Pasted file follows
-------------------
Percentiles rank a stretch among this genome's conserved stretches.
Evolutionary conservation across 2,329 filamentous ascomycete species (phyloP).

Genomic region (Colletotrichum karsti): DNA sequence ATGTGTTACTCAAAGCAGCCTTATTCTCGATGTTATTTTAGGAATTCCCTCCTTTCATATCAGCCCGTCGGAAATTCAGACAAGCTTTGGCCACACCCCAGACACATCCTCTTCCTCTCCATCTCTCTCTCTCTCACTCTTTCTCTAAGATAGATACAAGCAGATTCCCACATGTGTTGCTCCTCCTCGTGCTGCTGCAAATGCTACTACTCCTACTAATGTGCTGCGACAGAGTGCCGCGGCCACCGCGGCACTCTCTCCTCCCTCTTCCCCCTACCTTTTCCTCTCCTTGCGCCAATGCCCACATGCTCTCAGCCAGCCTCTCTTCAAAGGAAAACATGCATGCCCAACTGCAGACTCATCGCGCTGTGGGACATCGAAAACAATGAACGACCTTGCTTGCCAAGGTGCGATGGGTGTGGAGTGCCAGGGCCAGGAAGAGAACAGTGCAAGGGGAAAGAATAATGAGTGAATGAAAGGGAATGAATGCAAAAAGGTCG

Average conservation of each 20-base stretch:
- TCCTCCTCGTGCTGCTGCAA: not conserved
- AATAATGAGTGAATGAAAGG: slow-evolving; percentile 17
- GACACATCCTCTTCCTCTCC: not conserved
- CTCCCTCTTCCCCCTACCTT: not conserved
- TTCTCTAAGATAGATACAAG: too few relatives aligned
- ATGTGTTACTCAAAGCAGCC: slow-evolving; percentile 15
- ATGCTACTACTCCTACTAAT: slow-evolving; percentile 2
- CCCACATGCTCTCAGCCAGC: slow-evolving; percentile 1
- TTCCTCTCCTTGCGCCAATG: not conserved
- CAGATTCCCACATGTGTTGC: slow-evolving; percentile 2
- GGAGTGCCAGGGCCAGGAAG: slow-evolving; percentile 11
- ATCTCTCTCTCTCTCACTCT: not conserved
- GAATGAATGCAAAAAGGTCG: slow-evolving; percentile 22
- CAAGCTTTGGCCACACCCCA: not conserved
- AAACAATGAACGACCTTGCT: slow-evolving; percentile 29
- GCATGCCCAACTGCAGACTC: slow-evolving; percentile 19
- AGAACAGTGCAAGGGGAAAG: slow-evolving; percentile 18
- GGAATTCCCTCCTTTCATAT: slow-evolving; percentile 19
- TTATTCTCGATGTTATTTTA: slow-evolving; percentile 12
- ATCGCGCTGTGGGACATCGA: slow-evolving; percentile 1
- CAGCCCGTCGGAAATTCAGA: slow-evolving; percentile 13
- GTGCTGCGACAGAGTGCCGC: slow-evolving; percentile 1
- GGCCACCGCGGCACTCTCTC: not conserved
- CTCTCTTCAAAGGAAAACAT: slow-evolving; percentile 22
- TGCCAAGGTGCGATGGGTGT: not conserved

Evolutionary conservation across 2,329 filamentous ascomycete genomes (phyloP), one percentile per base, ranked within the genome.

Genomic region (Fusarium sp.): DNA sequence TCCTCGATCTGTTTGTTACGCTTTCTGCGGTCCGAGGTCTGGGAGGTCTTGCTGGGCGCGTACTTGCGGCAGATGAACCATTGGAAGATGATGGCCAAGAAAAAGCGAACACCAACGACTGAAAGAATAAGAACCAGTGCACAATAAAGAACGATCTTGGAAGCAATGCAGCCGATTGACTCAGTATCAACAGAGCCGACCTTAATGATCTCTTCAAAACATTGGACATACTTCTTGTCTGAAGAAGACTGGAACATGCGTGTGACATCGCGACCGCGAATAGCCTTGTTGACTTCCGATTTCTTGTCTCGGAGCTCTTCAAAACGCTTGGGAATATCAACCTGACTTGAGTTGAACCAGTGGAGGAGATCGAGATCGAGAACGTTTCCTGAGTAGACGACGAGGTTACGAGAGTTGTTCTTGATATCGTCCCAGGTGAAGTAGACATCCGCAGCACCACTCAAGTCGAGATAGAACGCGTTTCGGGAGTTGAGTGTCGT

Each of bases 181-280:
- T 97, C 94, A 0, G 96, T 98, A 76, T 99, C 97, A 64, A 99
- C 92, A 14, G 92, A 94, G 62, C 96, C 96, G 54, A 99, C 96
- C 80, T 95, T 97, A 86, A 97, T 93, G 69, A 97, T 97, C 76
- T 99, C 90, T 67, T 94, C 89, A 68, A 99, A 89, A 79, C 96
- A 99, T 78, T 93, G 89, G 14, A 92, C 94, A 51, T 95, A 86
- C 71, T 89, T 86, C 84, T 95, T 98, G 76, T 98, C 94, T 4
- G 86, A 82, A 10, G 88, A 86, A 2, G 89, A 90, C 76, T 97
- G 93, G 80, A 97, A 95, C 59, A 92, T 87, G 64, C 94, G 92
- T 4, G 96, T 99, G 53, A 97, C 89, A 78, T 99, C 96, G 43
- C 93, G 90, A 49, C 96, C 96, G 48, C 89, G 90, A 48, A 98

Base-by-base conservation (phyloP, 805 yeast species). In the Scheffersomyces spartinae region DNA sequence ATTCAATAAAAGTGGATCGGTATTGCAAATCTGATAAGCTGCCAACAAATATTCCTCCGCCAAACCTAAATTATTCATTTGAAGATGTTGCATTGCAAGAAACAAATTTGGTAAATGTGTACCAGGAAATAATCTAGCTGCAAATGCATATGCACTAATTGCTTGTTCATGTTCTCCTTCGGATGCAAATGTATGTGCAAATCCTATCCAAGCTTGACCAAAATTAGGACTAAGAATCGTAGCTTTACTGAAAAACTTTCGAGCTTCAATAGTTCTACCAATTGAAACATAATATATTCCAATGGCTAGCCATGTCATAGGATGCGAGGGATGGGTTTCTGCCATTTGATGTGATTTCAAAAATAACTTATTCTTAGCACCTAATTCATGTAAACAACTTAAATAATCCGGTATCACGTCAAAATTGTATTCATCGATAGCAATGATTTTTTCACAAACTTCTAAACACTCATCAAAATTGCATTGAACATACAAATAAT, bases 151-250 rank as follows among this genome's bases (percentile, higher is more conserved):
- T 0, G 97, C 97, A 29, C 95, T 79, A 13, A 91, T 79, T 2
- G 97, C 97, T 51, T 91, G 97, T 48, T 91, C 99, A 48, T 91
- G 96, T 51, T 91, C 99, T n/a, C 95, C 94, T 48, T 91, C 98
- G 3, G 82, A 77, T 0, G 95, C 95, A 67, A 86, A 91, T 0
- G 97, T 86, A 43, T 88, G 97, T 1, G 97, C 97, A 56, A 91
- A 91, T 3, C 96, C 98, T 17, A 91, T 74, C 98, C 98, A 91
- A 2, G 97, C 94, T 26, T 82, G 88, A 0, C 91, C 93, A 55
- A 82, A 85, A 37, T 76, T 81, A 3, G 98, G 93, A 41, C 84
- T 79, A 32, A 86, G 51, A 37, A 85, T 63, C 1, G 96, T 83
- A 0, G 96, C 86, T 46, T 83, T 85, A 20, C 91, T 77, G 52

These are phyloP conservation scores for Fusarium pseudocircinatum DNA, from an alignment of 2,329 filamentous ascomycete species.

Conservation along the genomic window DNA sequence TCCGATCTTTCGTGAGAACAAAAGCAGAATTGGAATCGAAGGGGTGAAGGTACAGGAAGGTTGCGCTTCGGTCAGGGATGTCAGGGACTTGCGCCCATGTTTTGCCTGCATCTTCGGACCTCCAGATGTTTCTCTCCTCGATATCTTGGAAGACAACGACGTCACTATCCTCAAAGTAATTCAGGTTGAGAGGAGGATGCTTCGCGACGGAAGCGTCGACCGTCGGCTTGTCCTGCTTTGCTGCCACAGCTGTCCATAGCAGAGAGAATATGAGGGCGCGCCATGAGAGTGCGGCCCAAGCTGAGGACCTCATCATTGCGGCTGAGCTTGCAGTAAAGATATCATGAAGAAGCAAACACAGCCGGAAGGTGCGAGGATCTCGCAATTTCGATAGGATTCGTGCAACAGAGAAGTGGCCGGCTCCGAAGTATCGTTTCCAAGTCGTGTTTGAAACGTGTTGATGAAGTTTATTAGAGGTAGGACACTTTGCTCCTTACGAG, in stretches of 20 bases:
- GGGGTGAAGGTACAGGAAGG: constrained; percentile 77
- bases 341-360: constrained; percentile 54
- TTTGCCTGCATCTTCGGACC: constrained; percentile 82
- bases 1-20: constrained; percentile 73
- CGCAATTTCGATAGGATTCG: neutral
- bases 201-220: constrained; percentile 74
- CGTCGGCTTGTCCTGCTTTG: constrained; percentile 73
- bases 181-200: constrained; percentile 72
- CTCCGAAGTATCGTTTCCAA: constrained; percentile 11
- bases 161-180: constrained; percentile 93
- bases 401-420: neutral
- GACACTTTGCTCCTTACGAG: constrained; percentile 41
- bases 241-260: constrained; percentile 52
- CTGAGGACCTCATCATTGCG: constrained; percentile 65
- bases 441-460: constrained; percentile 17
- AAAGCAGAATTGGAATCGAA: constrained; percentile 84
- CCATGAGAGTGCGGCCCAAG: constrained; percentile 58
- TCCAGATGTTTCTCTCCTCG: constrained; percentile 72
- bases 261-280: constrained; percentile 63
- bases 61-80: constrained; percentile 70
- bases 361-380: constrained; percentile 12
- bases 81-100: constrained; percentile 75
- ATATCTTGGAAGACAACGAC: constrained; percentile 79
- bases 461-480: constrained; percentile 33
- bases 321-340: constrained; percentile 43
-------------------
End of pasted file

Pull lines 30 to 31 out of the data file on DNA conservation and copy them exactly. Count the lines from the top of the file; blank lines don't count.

Evolutionary conservation across 2,329 filamentous ascomycete genomes (phyloP), one percentile per base, ranked within the genome.

Genomic region (Fusarium sp.): DNA sequence TCCTCGATCTGTTTGTTACGCTTTCTGCGGTCCGAGGTCTGGGAGGTCTTGCTGGGCGCGTACTTGCGGCAGATGAACCATTGGAAGATGATGGCCAAGAAAAAGCGAACACCAACGACTGAAAGAATAAGAACCAGTGCACAATAAAGAACGATCTTGGAAGCAATGCAGCCGATTGACTCAGTATCAACAGAGCCGACCTTAATGATCTCTTCAAAACATTGGACATACTTCTTGTCTGAAGAAGACTGGAACATGCGTGTGACATCGCGACCGCGAATAGCCTTGTTGACTTCCGATTTCTTGTCTCGGAGCTCTTCAAAACGCTTGGGAATATCAACCTGACTTGAGTTGAACCAGTGGAGGAGATCGAGATCGAGAACGTTTCCTGAGTAGACGACGAGGTTACGAGAGTTGTTCTTGATATCGTCCCAGGTGAAGTAGACATCCGCAGCACCACTCAAGTCGAGATAGAACGCGTTTCGGGAGTTGAGTGTCGT